If you rely only on the written text, understanding will be low.  If you involve as many other senses as possible your child will get MUCH more out of it.  You can do this by:  - talking about the material  - playing games with bits of information relating to the material  - singing songs that teach the material through its lyrics  - showing flashcards that summarize the lesson in a pictorial manner  - following up with an arts and crafts project that brings the information to life STEP 3. Make written work into play. If your child struggles with written work–whether it be math, language or any other academic subject—make the page of instruction into a playful process.  You can make a large page of problems that are organized into rows or columns into a race track and have a child move their car along the track as they progress from question to question.  Boys like the racetracks—especially if you pretend to race with them.  Girls like to use tiny fairies or angels that put fairy dust on the problem once it is completed.  I know of one homeschooling mother who put carob chips (natural alternative to chocolate chips) at the end of each row of math problems.


Food can also contribute to foggy thinking or clear thought and even moods.  So, please take a look at your child's diet.  It will help create a healthy foundation for everything else that you do! STEP 4. Eat whole foods. We removed all gluten, dairy, eggs, nuts and other common food allergens from our dyslexic/ADHD son's diet, and once we saw a change, we reintroduced them, one by one, to see which ones were truly affecting his behavior, thinking and moods.  This is not easy to do, but might be necessary if an otherwise ordinary healthy diet still is not effectively helping your child think more clearly.  Please consult a good nutritionist familiar with diet and learning function.

AVOID: fast food, caffeinated drinks, high-fructose corn syrup drinks, MSG, or deep-fried foods.

FOCUS MEALS AROUND: whole grains, nuts, fresh fruit, vegetables, antibiotic-free eggs and meat, hormone-free dairy.

STEP 5. Use high-quality "basics"—sugar, salt and oil. Here's what I mean... 1. Healthy sugars: Healthy & Natural Sugar Substitutes (Change Your Diet, Change Your Life - Pt 1) 2. Healthy salts: Healthy Salt Substitutes (Change Your Diet, Change Your Life - Pt 2) 3. Healthy fats: Healthy Fats (Change Your Diet, Change Your Life - Part 3) STEP 6. Add seaweed to family meals. Add natural seaweed to your child's diet. Look for "nori" in your store's Asian food section, or health food store. This is so important because seaweed PULLS heavy metals out of the body.  Heavy metals are rumored to cause all types of learning issues. You can serve it plain, cut into small squares, or make sushi rolls.  You can also purchase dried kombu buds, kelp, dulse, arame or wakame and add them to soup.  (You can also buy Chlorella or Spirulina tablets or capsules if your child won't eat the seaweed.  You'll have to work with your child to see what might be the best way to introduce seaweed into his body on a regular basis.  (By the way, this would be good for you, too!!! As moms, we have to stay strong!) Nori - Toasted Seaweed - Cooking Tip EXERCISES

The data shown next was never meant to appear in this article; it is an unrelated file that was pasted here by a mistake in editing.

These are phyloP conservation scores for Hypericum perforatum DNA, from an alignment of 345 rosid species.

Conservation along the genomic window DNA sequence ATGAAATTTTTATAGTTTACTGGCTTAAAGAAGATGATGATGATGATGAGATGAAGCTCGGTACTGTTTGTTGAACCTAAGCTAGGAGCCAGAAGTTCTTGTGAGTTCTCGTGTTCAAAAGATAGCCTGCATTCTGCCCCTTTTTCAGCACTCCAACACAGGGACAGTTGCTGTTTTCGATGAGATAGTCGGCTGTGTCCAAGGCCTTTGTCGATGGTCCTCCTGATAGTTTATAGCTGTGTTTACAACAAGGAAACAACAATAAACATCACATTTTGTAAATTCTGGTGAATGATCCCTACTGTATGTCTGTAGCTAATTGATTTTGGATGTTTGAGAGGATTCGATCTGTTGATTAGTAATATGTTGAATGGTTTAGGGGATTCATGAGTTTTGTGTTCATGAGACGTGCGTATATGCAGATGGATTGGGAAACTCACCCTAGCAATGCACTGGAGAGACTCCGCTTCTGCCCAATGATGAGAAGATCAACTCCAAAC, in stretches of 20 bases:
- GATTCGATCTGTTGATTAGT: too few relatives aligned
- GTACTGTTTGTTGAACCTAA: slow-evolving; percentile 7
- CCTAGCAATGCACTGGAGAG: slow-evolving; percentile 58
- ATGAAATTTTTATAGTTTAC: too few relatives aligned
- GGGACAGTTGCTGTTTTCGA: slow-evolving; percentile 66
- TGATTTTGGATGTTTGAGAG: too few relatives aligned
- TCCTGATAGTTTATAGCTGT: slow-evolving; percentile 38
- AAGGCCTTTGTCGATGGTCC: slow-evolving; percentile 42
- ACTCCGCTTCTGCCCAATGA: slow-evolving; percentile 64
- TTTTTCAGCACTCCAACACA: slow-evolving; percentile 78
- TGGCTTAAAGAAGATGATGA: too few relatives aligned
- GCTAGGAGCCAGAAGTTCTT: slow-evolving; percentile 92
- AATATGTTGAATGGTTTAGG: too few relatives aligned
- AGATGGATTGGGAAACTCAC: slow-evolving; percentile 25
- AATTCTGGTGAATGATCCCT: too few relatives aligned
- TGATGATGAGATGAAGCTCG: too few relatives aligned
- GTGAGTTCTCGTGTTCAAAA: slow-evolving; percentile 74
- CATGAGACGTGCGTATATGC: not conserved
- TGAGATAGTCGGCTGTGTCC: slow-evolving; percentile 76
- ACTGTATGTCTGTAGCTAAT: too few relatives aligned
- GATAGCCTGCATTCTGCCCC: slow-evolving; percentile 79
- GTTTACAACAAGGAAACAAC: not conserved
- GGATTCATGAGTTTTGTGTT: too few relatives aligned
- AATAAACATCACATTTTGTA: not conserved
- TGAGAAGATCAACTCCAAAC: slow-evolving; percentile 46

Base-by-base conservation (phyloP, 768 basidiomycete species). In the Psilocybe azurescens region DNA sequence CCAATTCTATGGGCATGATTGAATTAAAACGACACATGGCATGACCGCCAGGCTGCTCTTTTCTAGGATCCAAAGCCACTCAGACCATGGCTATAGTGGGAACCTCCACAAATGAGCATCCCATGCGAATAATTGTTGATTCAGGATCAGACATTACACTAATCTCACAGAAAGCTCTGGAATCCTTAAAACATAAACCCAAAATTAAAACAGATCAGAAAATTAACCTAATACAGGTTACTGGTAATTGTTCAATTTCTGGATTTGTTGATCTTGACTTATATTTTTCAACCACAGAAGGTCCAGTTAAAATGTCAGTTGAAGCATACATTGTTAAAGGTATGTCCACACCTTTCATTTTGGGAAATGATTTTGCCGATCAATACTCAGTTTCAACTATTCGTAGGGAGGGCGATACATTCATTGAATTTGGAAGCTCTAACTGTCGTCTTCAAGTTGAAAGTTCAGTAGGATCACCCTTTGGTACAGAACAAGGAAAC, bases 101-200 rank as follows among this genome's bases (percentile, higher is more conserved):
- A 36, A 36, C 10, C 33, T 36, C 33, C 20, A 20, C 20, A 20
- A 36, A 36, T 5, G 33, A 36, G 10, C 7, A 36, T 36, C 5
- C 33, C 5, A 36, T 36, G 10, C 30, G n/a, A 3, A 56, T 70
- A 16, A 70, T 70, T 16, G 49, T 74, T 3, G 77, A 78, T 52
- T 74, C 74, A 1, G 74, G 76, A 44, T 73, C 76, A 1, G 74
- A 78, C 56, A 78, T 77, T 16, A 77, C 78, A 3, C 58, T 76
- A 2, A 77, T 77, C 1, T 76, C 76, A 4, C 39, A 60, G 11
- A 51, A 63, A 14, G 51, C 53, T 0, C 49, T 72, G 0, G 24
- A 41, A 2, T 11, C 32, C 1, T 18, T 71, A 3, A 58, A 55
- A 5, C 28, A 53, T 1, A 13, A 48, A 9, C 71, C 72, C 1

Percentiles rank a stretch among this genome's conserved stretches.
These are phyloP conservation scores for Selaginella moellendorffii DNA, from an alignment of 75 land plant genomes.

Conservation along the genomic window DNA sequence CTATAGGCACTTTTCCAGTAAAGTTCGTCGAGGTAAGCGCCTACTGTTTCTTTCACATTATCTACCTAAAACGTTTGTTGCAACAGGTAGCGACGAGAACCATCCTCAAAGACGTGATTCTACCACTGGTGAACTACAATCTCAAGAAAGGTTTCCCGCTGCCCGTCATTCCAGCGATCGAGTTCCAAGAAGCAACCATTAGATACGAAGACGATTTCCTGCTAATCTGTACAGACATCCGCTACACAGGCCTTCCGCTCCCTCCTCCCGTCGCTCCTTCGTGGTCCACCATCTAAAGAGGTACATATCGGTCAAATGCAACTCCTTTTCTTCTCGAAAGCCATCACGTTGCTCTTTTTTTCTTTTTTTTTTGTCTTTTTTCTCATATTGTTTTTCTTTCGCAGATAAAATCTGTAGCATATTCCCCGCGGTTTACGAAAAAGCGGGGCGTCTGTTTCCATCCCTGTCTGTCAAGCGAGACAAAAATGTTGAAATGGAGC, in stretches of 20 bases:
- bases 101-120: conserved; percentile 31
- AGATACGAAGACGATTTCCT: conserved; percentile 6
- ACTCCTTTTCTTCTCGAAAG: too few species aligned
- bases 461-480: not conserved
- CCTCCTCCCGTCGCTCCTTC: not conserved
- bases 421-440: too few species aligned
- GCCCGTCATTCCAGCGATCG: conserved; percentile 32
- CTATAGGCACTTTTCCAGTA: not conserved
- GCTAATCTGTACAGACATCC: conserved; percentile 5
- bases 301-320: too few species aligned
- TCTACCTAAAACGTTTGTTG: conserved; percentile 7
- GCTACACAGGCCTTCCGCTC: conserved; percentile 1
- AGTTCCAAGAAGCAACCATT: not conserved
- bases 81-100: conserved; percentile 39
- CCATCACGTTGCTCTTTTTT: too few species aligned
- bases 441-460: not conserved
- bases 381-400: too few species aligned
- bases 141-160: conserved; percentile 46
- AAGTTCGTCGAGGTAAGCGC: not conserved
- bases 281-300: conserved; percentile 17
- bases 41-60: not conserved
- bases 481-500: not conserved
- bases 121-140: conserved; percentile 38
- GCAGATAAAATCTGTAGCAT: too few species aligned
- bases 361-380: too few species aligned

Here are some really key techniques that help can dyslexic students rewire the brain--i.e. link back up to a criss-cross left-to-right/right-to-left neurological flow.  The earlier you start, the more quickly the brain has the potential to heal itself. STEP 7. Drink water... with a straw!

Water hydrates the cells for better overall communication of information.  If you add to this, drinking water with a straw it is even more powerful.  Studies show that the sucking action can reconnect the criss-cross flow of information. For more "sucking" exercises, check out the Handel Institute's 3 sample activities: (1) Crazy Straw, (2) Face Tapping, (3) Hug & Tug.

STEP 8. Exercise.

Exercises that link the right side of the body to the left and vice-versa, actually reconnect the hemispheres and encourage them to flow in the natural criss-cross pattern with the body.  Activities such as Brain Gym (google "Paul Dennison"), patty-cake, crawling, swimming, walking, running, swinging on monkey bars, and even playing the piano (with both hands) stimulate that back and forth flow. STEP 9. Get a chiropractic adjustment.

Sometimes dyslexia stems from structural misalignment from birth trauma, a fall or an accident during formative years of life.   Gentle chiropractic adjustments can put your whole body system back into proper alignment, which promotes the body's ability to adjust back to its natural criss-cross flow of information.  In addition to chiropractic adjustments, Health Kinesiology, Reiki, massage and other types of energy work can realign the body's structure and nervous system. Healing Quest: Treat ADD and Dyslexia Naturally :Chiropractic ... Dyslexia may be viewed as a learning obstacle, but when the corresponding heightened right-brain abilities are harnessed, it can be a blessing in disguise.  Children with dyslexia can see the world in a multi-dimensional way.  They see what others do not.  And this means that they have the potential to create what others cannot.   Your dyslexic child could be the next Disney or Einstein.  Know that he or she can make a great difference in our world--artistically, creatively, musically, scientifically, you name it. The key is within your child's heart. I hope that the above guidance helps you create the support your child needs to discover his/her own genius and SHINE! Much love,